The bust darts in this dress gave me so much trouble that I actually ended up pinching them together into a faux princess seam.  With this princess seam shaping, I turned the dress around from something that made my bust look like a freak-of-nature into a very well-fitted bodice.  The technique is a little dodgy (mostly only on the inside)  because it was worked and re-worked, stitched and unpicked, so many times. Plus, I stopped caring part way through the process and used all sorts of bobbin thread colors that made the top-stitching grey looks like subtly different colors, though it was all the same on top... thus, I started calling the whole outfit "50 Shades of Grey", which started out as a sort of derogatory epithet, but gradually grew on me.  Much like the outfit itself.  Mostly because it actually fits me!

So fast-forward to the Cambie muslin experience.  After 50 Shades of Grey, I felt more confident that I could make a pattern work, even if I needed to change it a lot.

Here's another part of the liberation: it doesn't have to look just like the pattern illustration.  For some reason, aking an indie pattern, I felt a certain pressure to produce the design as it was designed.  Maybe it's because they cost more or because you can see the designers' blogs or all the other examples of how people have make the same design.

Indie patterns are no different than the patterns I hack up from the thrift store. I could make a sample of a pattern that looks just like the photo or drawing on the envelope and it could fit the abstract person from the size chart or look nice on a dress-form, but it wouldn't fit me -- thus, it wouldn't be a good dress, no matter how well it was made or how closely it matched the original design.

I also recently read Lladybird's post about Emery fitting process. My first Emery muslin left me really depressed about my body and that pattern.  While everyone else was swooning about how perfectly their muslins of this pattern looked, I thought I was alone in the fact that this pattern fit me like crap the first time around and didn't respond to simple fitting fixes that I usually use.  When I read about how Lauren made 6 muslins and then saw how she had the pattern perfected to use later, it was really inspiring.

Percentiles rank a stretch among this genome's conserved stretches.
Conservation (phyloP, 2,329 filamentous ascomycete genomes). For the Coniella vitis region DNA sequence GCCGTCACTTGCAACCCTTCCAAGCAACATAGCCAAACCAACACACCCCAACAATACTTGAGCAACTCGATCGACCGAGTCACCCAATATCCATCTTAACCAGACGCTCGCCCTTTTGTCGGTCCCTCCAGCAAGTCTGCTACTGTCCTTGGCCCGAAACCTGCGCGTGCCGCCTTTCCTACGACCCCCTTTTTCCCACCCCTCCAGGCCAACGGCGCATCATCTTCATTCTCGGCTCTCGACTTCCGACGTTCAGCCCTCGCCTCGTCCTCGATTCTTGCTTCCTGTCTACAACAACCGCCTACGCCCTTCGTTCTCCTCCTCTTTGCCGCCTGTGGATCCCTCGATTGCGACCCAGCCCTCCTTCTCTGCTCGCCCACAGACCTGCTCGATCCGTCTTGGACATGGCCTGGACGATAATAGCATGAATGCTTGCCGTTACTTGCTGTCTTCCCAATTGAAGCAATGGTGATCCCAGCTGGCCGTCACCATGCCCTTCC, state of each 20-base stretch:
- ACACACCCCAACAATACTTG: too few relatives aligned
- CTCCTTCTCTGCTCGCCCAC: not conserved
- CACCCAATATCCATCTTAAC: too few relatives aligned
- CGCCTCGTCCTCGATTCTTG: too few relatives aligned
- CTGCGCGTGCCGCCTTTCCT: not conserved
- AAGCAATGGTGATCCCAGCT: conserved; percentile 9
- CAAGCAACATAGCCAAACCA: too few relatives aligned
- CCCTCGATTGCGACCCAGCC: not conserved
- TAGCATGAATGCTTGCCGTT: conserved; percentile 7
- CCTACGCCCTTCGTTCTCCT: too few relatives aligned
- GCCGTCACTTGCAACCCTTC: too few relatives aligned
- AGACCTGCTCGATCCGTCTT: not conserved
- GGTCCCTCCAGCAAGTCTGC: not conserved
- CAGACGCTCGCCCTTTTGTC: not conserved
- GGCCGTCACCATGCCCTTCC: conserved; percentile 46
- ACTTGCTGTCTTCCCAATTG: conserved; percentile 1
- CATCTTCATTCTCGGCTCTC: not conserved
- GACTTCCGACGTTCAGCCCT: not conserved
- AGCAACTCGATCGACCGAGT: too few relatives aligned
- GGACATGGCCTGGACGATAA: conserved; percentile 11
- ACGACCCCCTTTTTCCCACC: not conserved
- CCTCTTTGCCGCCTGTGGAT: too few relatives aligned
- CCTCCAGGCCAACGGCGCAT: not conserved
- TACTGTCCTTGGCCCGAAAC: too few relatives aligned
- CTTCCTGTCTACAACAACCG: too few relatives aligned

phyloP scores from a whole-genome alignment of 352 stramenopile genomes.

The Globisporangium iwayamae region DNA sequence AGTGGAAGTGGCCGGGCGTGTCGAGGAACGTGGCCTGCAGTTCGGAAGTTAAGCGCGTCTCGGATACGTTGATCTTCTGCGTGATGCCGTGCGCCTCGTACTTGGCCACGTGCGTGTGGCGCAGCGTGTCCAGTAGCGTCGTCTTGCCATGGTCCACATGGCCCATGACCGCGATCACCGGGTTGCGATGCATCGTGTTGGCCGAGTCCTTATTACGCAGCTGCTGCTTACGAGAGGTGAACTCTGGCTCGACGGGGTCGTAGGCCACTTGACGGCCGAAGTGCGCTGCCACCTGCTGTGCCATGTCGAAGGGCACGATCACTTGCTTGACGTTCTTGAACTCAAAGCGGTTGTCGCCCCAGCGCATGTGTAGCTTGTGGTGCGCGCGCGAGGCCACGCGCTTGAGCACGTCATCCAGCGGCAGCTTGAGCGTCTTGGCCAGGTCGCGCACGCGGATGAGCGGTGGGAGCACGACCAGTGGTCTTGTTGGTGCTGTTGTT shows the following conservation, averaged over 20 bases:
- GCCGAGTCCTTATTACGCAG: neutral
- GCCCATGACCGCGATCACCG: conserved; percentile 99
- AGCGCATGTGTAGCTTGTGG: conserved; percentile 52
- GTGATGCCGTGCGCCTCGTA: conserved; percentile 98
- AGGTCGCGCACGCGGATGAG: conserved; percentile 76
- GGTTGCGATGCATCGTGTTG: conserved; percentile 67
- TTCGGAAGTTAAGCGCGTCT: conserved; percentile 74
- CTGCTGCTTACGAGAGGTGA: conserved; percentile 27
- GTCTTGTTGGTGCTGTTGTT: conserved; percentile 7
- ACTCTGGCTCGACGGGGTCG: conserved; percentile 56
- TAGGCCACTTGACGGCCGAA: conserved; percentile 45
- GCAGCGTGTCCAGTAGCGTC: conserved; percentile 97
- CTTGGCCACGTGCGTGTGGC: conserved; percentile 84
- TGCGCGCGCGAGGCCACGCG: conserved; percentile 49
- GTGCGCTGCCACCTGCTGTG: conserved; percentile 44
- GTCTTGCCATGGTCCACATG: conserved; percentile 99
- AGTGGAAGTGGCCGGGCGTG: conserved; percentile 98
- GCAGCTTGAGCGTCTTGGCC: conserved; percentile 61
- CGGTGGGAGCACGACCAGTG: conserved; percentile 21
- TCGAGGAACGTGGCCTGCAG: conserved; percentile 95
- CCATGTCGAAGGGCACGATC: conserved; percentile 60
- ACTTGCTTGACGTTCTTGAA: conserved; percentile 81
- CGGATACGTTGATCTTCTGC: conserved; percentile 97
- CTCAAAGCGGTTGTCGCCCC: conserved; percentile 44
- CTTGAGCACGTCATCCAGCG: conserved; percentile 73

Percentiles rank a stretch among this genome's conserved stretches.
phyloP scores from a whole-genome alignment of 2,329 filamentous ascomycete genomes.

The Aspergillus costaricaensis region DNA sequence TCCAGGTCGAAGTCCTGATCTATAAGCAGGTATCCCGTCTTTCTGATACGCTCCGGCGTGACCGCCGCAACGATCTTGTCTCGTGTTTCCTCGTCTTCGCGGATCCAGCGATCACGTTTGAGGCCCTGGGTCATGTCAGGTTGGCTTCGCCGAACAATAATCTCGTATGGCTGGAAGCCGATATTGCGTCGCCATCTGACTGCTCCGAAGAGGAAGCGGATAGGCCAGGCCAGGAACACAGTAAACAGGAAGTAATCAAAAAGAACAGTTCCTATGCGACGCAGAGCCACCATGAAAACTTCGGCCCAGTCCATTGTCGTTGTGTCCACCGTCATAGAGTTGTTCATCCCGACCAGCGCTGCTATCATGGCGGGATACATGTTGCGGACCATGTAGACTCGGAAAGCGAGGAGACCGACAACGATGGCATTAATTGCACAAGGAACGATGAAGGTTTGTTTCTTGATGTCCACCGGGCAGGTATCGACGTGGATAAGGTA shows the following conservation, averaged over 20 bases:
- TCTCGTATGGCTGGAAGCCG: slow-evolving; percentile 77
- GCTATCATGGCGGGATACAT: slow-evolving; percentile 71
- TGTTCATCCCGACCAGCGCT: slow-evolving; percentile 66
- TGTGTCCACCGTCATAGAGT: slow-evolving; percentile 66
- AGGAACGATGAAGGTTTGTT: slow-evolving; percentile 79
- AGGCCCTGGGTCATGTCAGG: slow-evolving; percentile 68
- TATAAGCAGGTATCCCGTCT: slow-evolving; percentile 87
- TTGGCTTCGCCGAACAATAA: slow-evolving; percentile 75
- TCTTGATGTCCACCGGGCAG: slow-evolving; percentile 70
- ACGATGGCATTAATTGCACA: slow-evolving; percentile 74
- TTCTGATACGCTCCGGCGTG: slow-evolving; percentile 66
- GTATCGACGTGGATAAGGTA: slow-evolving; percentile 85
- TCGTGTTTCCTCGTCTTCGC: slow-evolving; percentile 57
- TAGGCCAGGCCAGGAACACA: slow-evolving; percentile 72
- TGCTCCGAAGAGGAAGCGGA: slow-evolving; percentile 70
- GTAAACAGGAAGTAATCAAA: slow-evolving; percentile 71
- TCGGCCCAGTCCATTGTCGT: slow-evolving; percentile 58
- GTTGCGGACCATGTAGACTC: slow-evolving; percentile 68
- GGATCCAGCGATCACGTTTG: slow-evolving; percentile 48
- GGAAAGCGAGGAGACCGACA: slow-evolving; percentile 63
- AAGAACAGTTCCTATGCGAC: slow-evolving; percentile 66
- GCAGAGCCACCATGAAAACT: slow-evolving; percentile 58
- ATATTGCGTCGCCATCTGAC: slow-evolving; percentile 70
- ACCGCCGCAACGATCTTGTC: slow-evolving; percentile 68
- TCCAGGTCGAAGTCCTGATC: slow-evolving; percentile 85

We all have body challenges.  Rosin of Dolly Clackett fame often talks about her "derp back", which always makes me smile because I think her back looks lovely... but I know the feeling of having a derp body part... we all have something like this that is a fitting challenge.  RTW calls them problem areas... I think these derp areas are more like challenge areas for sewists... we get to really test ourselves and if we stick to it, we get perfectly-fitted bespoke clothing.  What a gift we can give ourselves!

So I am not going to shy away from my derp body... I'm short and my bust/waist/hips each measure a different standard size... but I can still make things that fit and flatter me.

Thanks to the sewing bloggers out there for inspiration to get me through my fitting depression!

Three-Cambie Weekend

My back-to-stash August started off with a bang - three Cambies in one weekend!

Cambie #1

I bought the Cambie pattern in May, with the intention of making my birthday dress with the aqua green Amy Butler Love Bliss Bouquet fabric... but the fabric was temporarily out-of-stock and by the time it arrived, I had a different pattern plan & Cambie languished, uncut.

All that changed this weekend.  I decided to make a muslin of the Cambie.  I cut a straight size 10 bodice because that most closely matched my measurements, but I also noticed the finished garment had 3" of ease, which seemed like a lot for the style, so I was braced for having to make adjustments.

3" of ease for this bodice didn't look very flattering on me, so I took in the side seams considerably. I also had a lot of trouble fitting the back of the sleeve and the back neckline.  I had a lot of extra fabric puckering all over the place, so I recut the shape of the arm scythe and the neckline (after my zipper was in, thus it pokes all the way up to the top, even though I originally installed it so there was enough space above it for a hook and eye closure.

I ended up improving the fit considerably, but there was still a lot of improvement. I felt determined, so I drew all of the changes that I made onto the pattern pieces and recut a second dress.  My first dress was made with a very crisp vintage cotton I thrifted.  The second fabric is also thrifted, a soft drapy rayon that I think is from the 1990s.

On the second make, I took quite a bit out fabric out of the sleeve on the front and the back.  The first dress looks okay in some of the photos, but the cap sleeve was too large for my small stature and felt constricting. The second dress keeps the idea, but makes it into more of a strap that a sleeve, which looks more flattering and feels more comfortable to me.

Cambie #2

I also went down two sizes in the shoulders, bust, and overall length and one in the waist to get a more fitted look than the first muslin.  On both muslins, I omitted the waistband because I am very short-waisted and the bodice on its own came to my natural waist (it was actually a little too long on the first one, even with no waistband.)

My husband snapped a few quick photos of the second dress, which I wore out this evening, but they were mostly quite blurry.  Maybe we'll get some good pictures from the front later, but these show a smoother fit on the back.

I cut a deeper neckline to avoid back gaping and cut the sleeve/arm scythe narrower to eliminate excess fabric.  The sleeve/straps are now much easier to move around in and don't have the same bagginess in the armpit area on the back.

With 2 muslins complete, I was confident enough to move away from thrifted odds and ends to more special fabric. I cut out a third Cambie from Michael Miller prints and it's almost finished. Stay tuned for more photos when it's complete.  I think its still in a semi-muslin phase for fit, but the prints will be a lot of fun to wear. 

For now, I will conclude with a parting shot of my fun contrast-fabric pockets in both muslins.